Wîflic wiped blood off her face and dropped her axe on the grass. The girl crouched over her kill and wedged a copper coin between his teeth.
“You died for this. There are better things to die for,” she whispered, her blue eyes misting.
Wîflic picked up her weapon, wiped it clean on the corpse’s jerkin and secured it to her belt. She re-tied her dark hair, pulled on her hood and surveyed the area for onlookers before disappearing into the woods.
“M¯ære Un¯æmta, S¯æd. I liked the thing with the coin,” a voice praised from the shadows.
“No criticisms, Cennestre?” quizzed Wîflic.
A lithe, sinewy shape lowered itself to the ground, from a tall beech tree, with one elongated arm. Black hair hung over its face like a shroud and its spindly fingers ended in claws. It spoke in a voice reminiscent of dry leaves underfoot.
“You hesitate before making a kill. Regret is a festering wound,” hissed Cennestre.
“I’m eleven summers old,” Wîflic countered.
“Your tender years are a lazy excuse. You are a born killer. Êstig Morðorslaga”
“Guess it runs in the family,” Wîflic replied grimly, caressing the intricate carvings on the haft of her axe.
“You have blooded your blade, to my satisfaction. I believe you are ready for what comes next. Do you feel it in your heart?”
“It’s all I can feel.”
“It is a great honor, yes?”
“You bear witness. I’ll make you proud.”
“Watchmen will come from Smalewic soon. Time to go,” instructed the creature.
He looked about nineteen summers old, with ginger hair and a smattering of freckles on his thin face. The young man carried a worn bow and his quiver was only about a quarter full. He looked friendly enough as he approached, through the trees.
“You on a quest of some sort?” Wîflic asked the lad, trying to appear innocuous.
“Not there yet. I’m to learn how to survive the Mircewud first. My Master is insistent on it.”
“I’m Wîflic,” she added before she could stop herself, quickly glancing up at Cennestre, perched on a branch like a crow.
“Begging your pardon. I’m Tîber. Your father’s a smith, used to run a forge in Smalewic?”
“Used to. Times are tough.”
“Sorry. Everyone tells me I have shit for brains. Forgive me,” Tîber supplicated.
Tîber happened to look up, locking eyes with Cennestre. In one fluid movement, he drew an arrow, nocked it and was about to let loose. He fell to his knees, staring at Wîflic, her arm still outstretched after releasing the axe. Cennestre flopped down to the young man’s side, pulled an arrow from his spilled quiver and broke it in two. She placed the pieces on Tîber’s chest before scampering over to Wîflic, like a faithful pet.
“That was a shame,” lamented Wîflic.
“Agreed,” Cennestre mewled, bowing her head.
“Then let’s push on and be done with it.”
Smoke curled lazily from the chimney and the front door was ajar. Wîflic scampered over to the woodpile and Cennestre made herself scarce. Sweostor was definitely home. Wîflic hurled a stone at the doorframe and heavy footsteps signaled a reaction. Wîflic ran along the side of the house to the rear, stopping dead in her tracks in front of a large, steel monument. It was a blackbird with outstretched wings. It stood before a fresh grave, the grave that belonged to her mother.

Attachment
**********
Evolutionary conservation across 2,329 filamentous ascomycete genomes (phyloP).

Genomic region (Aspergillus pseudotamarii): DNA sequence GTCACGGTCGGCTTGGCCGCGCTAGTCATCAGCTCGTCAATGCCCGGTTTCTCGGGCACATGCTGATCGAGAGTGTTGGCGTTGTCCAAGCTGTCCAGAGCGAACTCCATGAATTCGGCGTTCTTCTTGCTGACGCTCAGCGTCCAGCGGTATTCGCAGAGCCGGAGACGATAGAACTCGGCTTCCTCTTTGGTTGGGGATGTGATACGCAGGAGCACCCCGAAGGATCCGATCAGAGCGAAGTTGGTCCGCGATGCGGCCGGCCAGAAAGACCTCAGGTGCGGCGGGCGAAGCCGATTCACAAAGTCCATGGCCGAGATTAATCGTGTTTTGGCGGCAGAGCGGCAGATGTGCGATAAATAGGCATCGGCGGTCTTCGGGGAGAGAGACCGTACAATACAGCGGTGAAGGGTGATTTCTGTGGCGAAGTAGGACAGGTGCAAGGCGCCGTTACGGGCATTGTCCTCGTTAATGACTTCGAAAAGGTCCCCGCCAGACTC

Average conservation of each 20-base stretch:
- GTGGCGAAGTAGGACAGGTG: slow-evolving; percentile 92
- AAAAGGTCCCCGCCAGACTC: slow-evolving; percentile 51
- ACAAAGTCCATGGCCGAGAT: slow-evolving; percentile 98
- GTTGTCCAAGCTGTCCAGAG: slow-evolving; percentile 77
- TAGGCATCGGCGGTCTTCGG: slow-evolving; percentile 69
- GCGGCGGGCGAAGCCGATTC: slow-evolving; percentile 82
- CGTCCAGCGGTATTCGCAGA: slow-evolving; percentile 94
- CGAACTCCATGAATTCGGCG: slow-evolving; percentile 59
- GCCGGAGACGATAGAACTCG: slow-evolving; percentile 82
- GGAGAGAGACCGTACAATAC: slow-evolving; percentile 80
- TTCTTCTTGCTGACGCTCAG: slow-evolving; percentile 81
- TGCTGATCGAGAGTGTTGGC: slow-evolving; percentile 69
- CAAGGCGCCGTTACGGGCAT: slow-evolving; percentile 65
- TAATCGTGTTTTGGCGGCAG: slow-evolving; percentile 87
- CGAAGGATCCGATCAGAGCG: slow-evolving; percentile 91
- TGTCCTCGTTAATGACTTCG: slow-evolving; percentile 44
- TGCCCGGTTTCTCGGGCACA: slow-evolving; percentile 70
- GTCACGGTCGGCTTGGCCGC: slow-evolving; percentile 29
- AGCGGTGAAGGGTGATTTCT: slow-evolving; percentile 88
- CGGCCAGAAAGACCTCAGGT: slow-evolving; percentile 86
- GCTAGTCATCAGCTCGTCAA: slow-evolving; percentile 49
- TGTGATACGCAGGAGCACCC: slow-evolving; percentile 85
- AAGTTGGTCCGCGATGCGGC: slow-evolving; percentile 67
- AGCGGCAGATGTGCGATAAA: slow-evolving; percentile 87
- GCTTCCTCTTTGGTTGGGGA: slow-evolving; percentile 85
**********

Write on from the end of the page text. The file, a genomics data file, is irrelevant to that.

The hefty man lumbered up behind Wîflic and she spun around, her weapon at the ready.
“You? Why do you have my axe?” slurred the man.
“Still stinking drunk, I see? It only makes this easier.”
“Are you the one who desecrated my wife’s grave?” demanded the drunken man.
Wîflic cautiously looked back at the disturbed grave soil and Cennestre dropped out of the darkness, landing on the metal crow with the agility of a cat. The creature parted its long black hair to reveal a severely disfigured face. There was the distinct absence of a nose and only one, bulging blue eye. Her jaw lolled about and her tongue hung out of her mouth like a hangman’s noose.
“Sweostor!” growled Cennestre.
The man screamed and fell backward, scrambling to get away. Cennestre nodded at Wîflic and the girl leaped at the cowering drunkard.
“Payment is due, Father!” she cried, raising the axe aloft.
Seeing the fear in her victim’s eyes, Wîflic gave pause, just long enough for Sweostor to kick her in the flank. The girl tumbled aside as the big man righted himself and ran for the front of the cabin. Wîflic gave chase as Cennestre pounced onto the roof, bolting like a four-legged beast toward the escapee. Wîflic watched as Cennestre leaped down, between the doorway and her father.
“You’re a demon!” shrieked Sweostor.
“No. She is a Lîcfæt. She cannot rest until what needs to be done, is done,” corrected Wîflic.
The girl adroitly slashed at her father’s thigh, cutting him deep. Sweoster fell in a heap on the ground, just in front of the door to his family home. Cennestre brought her terrible face close to his.
“The grave you made, it’s beautiful,” she cooed in her raspy voice.
“I always loved you, Cennestre. I’m so sorry. The drink has never really agreed with me.”
“Oh, excuses are my least favorite thing,” the creature chided.
“She’s not yours anymore, father. She’s what you get when something unjust and disgusting happens. Something like murdering the mother of your child,” added Wîflic.
“You know, sod this! You always were too smart for your age. It’s all those books your fucking mother let you read!”
“She was good like that. I summoned her back… with a book.”
Wîflic leaned over and cut a sizeable gash into her father’s chest. Cennestre licked her lips and dug her clawed fingers into Sweostor’s flesh, snapping bone and tearing muscle. The man screamed and writhed in agony, as the Lîcfæt ripped his heart out and feasted upon it. She would soon be at peace.